Glory grinned right back. “Well…there’s time, and it’s a process. You’ve still your Guild training; that will teach you the technique you need to stand and fight back against the abusers and oppressors. And…as for more personal matters, Rasha, I’m afraid our cult isn’t the best suited to help guide you to such answers. There’s no harm in looking outside it, though. The Izarites and Avenists actually have a great deal of wisdom to offer about situations like this, and even the Sisterhood won’t hesitate to help, Eserite or no.” She squeezed Rasha’s shoulders again, giving her an affectionate jostle. “Don’t worry about that any more than you can help. There’s time, as I said, to get your thoughts in order and consider your next steps. For right now… I am still in need of an apprentice. Do you think you’re in need of a home?”
Finally, at long last, Rasha tore her gaze from the mirror to look directly at Glory. “Wh—me? But I thought you wanted someone like Jasmine…”
“The funny thing is, we don’t always know what we want,” Glory replied, smiling broadly. “Much less what we need. I’m glad to count Jasmine as a friend, and I’d have been glad to have her as a pupil. In the end, though, she doesn’t need me. You and I, though… I have a feeling that we have a great deal to offer each other.”
Suddenly there was a soft knock on the door, and it opened.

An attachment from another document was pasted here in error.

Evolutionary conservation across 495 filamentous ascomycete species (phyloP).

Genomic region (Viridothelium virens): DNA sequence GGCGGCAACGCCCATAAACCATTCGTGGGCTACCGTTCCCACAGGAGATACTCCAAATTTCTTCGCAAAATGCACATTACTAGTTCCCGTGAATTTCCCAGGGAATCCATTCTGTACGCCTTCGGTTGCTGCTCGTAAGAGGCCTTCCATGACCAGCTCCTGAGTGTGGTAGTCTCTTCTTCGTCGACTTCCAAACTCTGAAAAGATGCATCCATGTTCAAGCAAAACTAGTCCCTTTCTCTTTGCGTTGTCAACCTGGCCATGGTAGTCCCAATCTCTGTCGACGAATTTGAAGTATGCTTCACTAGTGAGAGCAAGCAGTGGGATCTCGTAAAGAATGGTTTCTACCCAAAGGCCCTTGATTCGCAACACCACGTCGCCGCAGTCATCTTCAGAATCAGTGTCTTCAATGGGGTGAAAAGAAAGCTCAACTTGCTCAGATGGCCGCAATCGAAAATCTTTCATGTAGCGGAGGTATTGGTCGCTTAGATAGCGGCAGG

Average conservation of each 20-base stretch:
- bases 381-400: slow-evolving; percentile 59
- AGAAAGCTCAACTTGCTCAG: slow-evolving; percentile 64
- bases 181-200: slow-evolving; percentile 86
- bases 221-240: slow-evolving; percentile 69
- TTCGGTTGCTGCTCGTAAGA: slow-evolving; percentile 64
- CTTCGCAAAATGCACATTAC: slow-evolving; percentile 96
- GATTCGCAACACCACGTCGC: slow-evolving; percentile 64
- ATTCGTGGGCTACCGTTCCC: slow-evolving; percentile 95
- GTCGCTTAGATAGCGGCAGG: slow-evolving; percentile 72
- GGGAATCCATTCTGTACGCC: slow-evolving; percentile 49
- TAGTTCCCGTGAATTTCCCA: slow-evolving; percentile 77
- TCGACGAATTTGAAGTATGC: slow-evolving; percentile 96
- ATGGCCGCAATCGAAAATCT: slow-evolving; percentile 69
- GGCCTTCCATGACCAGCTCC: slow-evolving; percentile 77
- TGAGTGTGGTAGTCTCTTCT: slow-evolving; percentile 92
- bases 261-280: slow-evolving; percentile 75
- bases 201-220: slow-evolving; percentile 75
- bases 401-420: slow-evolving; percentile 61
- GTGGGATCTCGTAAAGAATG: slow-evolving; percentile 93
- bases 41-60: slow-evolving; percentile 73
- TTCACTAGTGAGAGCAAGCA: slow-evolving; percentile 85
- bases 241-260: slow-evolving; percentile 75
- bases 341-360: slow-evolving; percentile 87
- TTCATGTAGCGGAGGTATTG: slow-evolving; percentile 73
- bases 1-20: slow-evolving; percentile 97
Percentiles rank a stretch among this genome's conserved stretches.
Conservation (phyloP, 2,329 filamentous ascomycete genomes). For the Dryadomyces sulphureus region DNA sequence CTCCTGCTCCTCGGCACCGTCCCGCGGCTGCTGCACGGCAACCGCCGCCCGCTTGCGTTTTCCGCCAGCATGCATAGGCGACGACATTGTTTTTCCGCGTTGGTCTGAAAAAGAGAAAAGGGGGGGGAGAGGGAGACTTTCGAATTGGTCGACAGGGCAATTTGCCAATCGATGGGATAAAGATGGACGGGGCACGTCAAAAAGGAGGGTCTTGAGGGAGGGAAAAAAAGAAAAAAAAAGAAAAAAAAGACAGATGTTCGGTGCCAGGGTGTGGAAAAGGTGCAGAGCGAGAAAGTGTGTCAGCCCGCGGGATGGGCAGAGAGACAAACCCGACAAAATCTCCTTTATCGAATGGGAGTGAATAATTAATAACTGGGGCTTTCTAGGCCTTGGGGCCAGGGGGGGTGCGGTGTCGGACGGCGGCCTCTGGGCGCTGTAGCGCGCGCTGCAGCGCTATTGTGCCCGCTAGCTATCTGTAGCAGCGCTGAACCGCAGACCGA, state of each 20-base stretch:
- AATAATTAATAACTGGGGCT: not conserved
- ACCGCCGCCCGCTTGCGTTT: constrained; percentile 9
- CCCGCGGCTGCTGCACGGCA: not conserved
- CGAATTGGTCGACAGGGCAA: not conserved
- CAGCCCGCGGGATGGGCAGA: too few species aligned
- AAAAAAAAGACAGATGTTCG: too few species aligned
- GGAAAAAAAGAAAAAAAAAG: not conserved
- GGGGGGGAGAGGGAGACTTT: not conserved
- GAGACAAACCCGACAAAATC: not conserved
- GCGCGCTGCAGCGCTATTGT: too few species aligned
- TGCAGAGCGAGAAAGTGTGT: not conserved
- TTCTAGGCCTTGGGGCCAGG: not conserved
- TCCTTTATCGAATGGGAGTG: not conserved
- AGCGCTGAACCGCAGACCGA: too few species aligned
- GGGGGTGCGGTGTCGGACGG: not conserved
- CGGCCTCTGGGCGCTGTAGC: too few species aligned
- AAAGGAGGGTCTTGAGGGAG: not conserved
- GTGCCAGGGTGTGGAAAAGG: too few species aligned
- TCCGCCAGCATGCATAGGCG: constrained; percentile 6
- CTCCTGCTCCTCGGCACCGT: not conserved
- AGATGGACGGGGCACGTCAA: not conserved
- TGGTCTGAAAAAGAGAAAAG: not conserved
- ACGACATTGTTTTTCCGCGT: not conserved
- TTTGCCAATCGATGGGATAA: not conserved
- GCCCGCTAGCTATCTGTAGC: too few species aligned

Rasha tensed up in a blind panic, only Glory’s grip keeping her grounded.
“Pardon me, madam,” said Smythe from the doorway, not entering—in fact, he kept himself fully out of sight behind the door. “Your other guests have returned, accompanied by Quintessa Valaine, Alan Vandro, and his Butler, in a carriage which appears to have been repeatedly rammed. I gather there have been further developments.”
“I see,” Glory said wryly. “Thank you, Smythe; please see that they are comfortable in the upper hall. I’ll be there directly.”
“Yes, madam,” Smythe acknowledged, then gently pulled the door shut.
Glory heaved a sigh and gently stroked Rasha’s hair once. “Ah, it never ends. Think on it, okay? You don’t need to answer right away, and in fact I’d rather you didn’t; this is the kind of thing that requires some deliberation. Just, please make certain it’s you doing the thinking, and not the bitter voice that tries to eat you from within. We’ll work on making that little bastard shut up. For now.” She stood, giving Rasha’s shoulders a last squeeze with her aristocratic fingers. “In my bathroom, in the pink jar to the left of the sink, is a cream that’ll remove makeup. Just wipe it on, then rinse it off with water. Be careful not to get any in your eyes; it stings something awful. If,” she added in a gentler tone, “that is what you decide to do. If not, well, you really do look amazing.” She bent forward to lightly kiss Rasha on the top of her head. “And all we have in this house are friends who’ll accept you for you, and strangers whose opinion doesn’t matter. Don’t do anything you feel unready for, but it’s never to early to start thinking about letting people see your true self. When you decide it’s time.”
With one last, gentle squeeze, she turned and glided to the door, then slipped out.
Rasha remained there, hungrily gazing at her new face. But not for long. As desperately needed as this was…there was work to do. Friends in need. She drew in a steadying breath, then rose and turned toward the bathroom.
There was no little voice saying she couldn’t.